Commissioner Kristen Hilton said that every year the Victorian Equal Opportunity and Human Rights Commission received complaints of sexual harassment at the work Christmas party.
"Sexual harassment is against the law. Whether the Christmas party is off-site or out of work hours, employers have a legal responsibility to protect employees against sexual harassment," she said.
"Sexual harassment can have serious consequences and may affect a person’s physical and psychological health. It can also lead to costly compensation claims for the employer, which may be held legally responsible for acts of sexual harassment by their employees if they occur at work-related functions.
"It may be timely to send a reminder to employees that the same code of conduct applies at the Christmas party when the invitations are issued."
Ms Hilton said that sexual harassment could include emails, messages on social media and text messages as well as actual physical behaviour.
"Sexual harassment is any behaviour of a sexual nature that is unwelcome, unasked for and unreturned. It can be physical, verbal, written or visually offensive material.
"For example, Kris Kringles can also result in sexual harassment complaints. Employers need to inform staff that Kris Kringle gifts should not be offensive or sexual in nature as these may also fall under the umbrella of sexual harassment.
"Alcohol can be big risk behaviour, as people’s behaviour may get out of hand if they drink too much. Employers should monitor alcohol consumption and behaviour. If someone is behaving inappropriately, the employer should be prepared to act quickly and try to diffuse the situation.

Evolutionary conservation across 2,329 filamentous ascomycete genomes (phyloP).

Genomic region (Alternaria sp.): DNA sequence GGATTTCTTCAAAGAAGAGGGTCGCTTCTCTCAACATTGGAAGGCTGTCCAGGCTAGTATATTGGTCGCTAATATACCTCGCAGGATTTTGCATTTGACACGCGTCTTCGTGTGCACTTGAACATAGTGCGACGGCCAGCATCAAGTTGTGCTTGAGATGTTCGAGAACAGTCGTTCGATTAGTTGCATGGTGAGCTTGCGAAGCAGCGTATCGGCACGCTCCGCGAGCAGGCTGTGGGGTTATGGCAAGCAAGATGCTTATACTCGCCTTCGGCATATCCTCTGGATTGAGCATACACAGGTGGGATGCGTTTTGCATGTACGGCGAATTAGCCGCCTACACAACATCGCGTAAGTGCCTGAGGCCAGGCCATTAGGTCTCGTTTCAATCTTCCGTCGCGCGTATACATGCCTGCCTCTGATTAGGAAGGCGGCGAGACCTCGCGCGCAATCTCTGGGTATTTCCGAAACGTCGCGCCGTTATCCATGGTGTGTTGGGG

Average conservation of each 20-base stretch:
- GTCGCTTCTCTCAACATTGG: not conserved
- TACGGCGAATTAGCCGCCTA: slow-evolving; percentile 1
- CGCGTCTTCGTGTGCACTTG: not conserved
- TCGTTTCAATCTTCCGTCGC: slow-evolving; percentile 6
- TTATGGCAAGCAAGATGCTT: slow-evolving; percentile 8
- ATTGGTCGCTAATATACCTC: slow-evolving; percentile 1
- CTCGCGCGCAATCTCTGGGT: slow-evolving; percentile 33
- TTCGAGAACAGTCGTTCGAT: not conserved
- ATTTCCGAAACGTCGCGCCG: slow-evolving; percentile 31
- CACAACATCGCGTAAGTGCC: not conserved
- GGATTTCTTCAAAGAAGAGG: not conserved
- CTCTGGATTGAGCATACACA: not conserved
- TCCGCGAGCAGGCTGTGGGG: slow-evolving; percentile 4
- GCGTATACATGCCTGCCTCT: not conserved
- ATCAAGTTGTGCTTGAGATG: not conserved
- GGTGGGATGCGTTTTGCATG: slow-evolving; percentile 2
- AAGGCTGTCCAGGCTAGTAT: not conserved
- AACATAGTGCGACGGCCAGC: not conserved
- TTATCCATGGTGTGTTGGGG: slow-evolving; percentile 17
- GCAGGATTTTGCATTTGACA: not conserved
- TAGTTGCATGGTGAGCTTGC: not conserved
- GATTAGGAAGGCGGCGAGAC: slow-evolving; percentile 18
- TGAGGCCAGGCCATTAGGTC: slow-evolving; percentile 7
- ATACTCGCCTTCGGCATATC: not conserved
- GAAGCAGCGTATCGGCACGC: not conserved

"It’s not about stopping people having fun, it’s about ensuring everybody is able to enjoy themselves."
The Commission received 170 complaints of sexual harassment in in 2015–16, and more than 80 per cent of these originated in the workplace.
People who believe they have been sexually harassed should contact the Victorian Equal Opportunity and Human Rights Commission on 1300 292 153 or chat with a staff member online.
Top tips to reduce the risk of sexual harassment at the work end-of-year party
- Ensure your workplace sexual harassment, equal opportunity and social media policies are appropriate and up to date. Also check that your complaint handling policies and procedures are adequate. Make sure all staff know where to find these policies.
- Remind staff about what is appropriate workplace behaviour and that these standards apply even if the party occurs outside of working hours and away from the office. Warn employees about the consequences of inappropriate behaviour.
- Set clear start and finish times and do not serve alcohol beyond this time. Make it clear that activities that continue afterward are not endorsed by the employer.
- Encourage employees to know their own limitations when it comes to alcohol consumption and ensure management lead by example. Ensure no employee feels obliged to drink.
- Serve plenty of food and non-alcoholic drinks.
- Ensure that the venue is close to safe transportation home and advise employees that they should not drive if they intend to drink.
- Appoint a senior employee to stay sober to oversee the function, which may include taking appropriate action to address escalating behaviour such as sending some people home or even closing the bar.
- Deal with all complaints promptly, confidentially and properly.